tower to see and write the vision of the Lord’s work. He 
further concluded that “ the just shall live by his faith.” 
( Hab. 2:4 ). 
That conclusion leaps across the annals of time and 
echoes loudly to contemporary humanity the need to 
learn, believe, and embrace that verity -i.e., the just shall 
live by his faith! 
This affirmation will undergird the second dimension of 
of sermon which is - The Chronology of the Faithful. It is 
found in the 11th Chapter of Hebrews. Just a few of the 
lengthy references on faith are herein presented. Faith 
is defined as “...the substance of things hoped for, the 
evidence of things not seen.” ( Heb. 11:1 ). Faith is acquired 
and not inherited. It “cometh by hearing, and hearing by the 
word of God”. ( Rom 10:17 ). Faith is a requirement to please 
God for the Bible asserts that “ ...without faith it is 
impossible to please him: for he that cometh to God must 
believe that he is, and that he is a rewarder of them that 
diligently seek him.” ( Heb. 11:6 ). Faith is theme of the 
11th Chapter of Hebrews; that book is often referred to as 
the designation Chronology of the Faithful owing to its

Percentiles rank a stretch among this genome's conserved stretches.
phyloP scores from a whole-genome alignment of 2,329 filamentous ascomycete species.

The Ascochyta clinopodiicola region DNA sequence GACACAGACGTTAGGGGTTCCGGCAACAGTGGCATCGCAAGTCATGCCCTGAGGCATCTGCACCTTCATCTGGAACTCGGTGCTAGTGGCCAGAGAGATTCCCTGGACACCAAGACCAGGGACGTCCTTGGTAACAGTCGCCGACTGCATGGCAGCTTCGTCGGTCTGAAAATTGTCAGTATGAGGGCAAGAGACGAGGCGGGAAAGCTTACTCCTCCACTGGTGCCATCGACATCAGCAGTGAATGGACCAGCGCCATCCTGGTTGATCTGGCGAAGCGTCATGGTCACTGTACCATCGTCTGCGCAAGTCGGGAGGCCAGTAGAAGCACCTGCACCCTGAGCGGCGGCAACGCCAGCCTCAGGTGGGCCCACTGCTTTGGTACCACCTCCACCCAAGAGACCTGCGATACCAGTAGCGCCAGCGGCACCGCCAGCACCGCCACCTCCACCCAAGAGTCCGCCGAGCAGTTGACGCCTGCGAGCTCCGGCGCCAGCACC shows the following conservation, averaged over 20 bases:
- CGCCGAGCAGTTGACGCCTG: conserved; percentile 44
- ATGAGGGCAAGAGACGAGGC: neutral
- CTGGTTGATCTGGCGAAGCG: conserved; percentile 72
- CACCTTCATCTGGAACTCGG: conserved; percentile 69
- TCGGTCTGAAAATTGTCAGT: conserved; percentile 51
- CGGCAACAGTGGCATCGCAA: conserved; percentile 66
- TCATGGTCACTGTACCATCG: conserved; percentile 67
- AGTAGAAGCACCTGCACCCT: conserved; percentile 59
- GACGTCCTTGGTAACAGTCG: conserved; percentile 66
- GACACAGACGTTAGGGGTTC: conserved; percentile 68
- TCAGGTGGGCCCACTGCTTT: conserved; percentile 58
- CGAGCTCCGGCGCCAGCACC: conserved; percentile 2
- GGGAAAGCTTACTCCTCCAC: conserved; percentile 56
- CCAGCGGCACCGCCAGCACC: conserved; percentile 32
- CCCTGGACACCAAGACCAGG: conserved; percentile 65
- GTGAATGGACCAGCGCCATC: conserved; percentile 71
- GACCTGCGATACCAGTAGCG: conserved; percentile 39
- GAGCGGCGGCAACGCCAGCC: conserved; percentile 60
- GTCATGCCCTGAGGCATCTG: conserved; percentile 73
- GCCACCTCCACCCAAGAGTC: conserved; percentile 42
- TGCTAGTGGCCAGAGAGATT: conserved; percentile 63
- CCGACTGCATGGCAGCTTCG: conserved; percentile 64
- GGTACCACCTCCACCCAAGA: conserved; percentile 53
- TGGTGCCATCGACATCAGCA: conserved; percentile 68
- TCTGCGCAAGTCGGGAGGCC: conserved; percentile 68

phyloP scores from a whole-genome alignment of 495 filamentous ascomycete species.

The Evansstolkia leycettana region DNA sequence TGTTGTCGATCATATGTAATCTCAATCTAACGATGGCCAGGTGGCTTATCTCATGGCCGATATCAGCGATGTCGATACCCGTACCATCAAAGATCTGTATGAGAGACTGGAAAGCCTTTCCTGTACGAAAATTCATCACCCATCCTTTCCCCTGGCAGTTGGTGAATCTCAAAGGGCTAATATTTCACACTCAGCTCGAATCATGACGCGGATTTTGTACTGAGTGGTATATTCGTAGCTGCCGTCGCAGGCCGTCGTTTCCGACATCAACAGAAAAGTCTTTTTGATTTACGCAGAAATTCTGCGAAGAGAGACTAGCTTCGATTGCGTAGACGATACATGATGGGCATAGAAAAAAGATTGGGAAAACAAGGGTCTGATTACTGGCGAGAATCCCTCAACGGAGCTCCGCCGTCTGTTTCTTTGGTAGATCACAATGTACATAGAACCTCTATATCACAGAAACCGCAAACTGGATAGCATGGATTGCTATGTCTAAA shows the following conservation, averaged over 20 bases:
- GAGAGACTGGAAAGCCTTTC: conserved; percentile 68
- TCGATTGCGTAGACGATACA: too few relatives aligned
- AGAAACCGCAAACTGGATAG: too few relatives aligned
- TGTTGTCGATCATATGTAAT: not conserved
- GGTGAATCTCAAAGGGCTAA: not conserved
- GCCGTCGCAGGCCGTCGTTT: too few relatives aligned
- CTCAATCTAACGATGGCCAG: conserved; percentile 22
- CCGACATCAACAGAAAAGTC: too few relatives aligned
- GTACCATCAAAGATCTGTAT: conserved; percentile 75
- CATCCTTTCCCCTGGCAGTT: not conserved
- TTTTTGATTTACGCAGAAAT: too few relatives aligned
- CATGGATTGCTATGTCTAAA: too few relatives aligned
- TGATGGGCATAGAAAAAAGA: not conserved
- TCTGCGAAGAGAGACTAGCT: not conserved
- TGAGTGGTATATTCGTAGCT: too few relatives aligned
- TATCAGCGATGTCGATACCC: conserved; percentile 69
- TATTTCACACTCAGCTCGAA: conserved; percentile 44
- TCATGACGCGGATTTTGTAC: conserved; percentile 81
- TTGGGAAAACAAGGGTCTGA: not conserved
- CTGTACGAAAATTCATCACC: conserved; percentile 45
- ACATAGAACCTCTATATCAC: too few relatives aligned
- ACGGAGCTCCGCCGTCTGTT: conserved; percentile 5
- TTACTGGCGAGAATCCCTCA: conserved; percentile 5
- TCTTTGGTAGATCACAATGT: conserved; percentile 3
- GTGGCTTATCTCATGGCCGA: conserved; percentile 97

lengthy identification of Old Testament personalities - all of 
whom showed a tenacious grip on faith. Those committed 
persons believed God, remained steadfastly to ‘the 
promises’ and “all died in faith, not having received the 
promises, but having seen them afar off, and were 
persuaded of them, and embraced them, and confessed 
that they were strangers and pilgrims on earth” ( Heb.11:13). 
This synopsis of faith and some of the historical faithful 
pioneers leads to the final phase of the sermon which is - 
the impending faith challenge for us. Beloved, we have 
either read or listened to this message entitled, The 
Just Shall Live By Faith. Its contents included some 
highlights on Habakkuk’s dilemma regarding the 
preponderance of strife and violence vs the Lord’s 
slackness in imposing judgment. However, he was 
blessed with a response from the Lord. Afterward, 
Habakkuk said, “I will stand upon my watch, and set 
me upon the watch...” He, later, penned “...the just shall 
live by faith”. Although that episode occurred Centuries 
ago, it yet speaks to events in our contemporary world. 
There are those of us, especially in the body of Christ, 
who are appalled by the widespread pathologies at the 
International, National, State, and local levels : political 
corruption, racial injustices, human trafficking, murder for 
hire, price fixing, near perpetual warfare - to mention but 
a few of the social ills. Sadly, many of them include ‘so 
call Christians’. Yet let the remnants of us - like Habakkuk, 
be keen observers of the social scene, carry our concern 
to the Lord, wait on the Lord’s response and be ever 
committed to Habakkuk’s assertion that “the just shall 
live by his faith” and “... he embraced the conviction by 
faith in the salvation of the Lord”. ( Heb. 2:4; 3:18 ). Amen.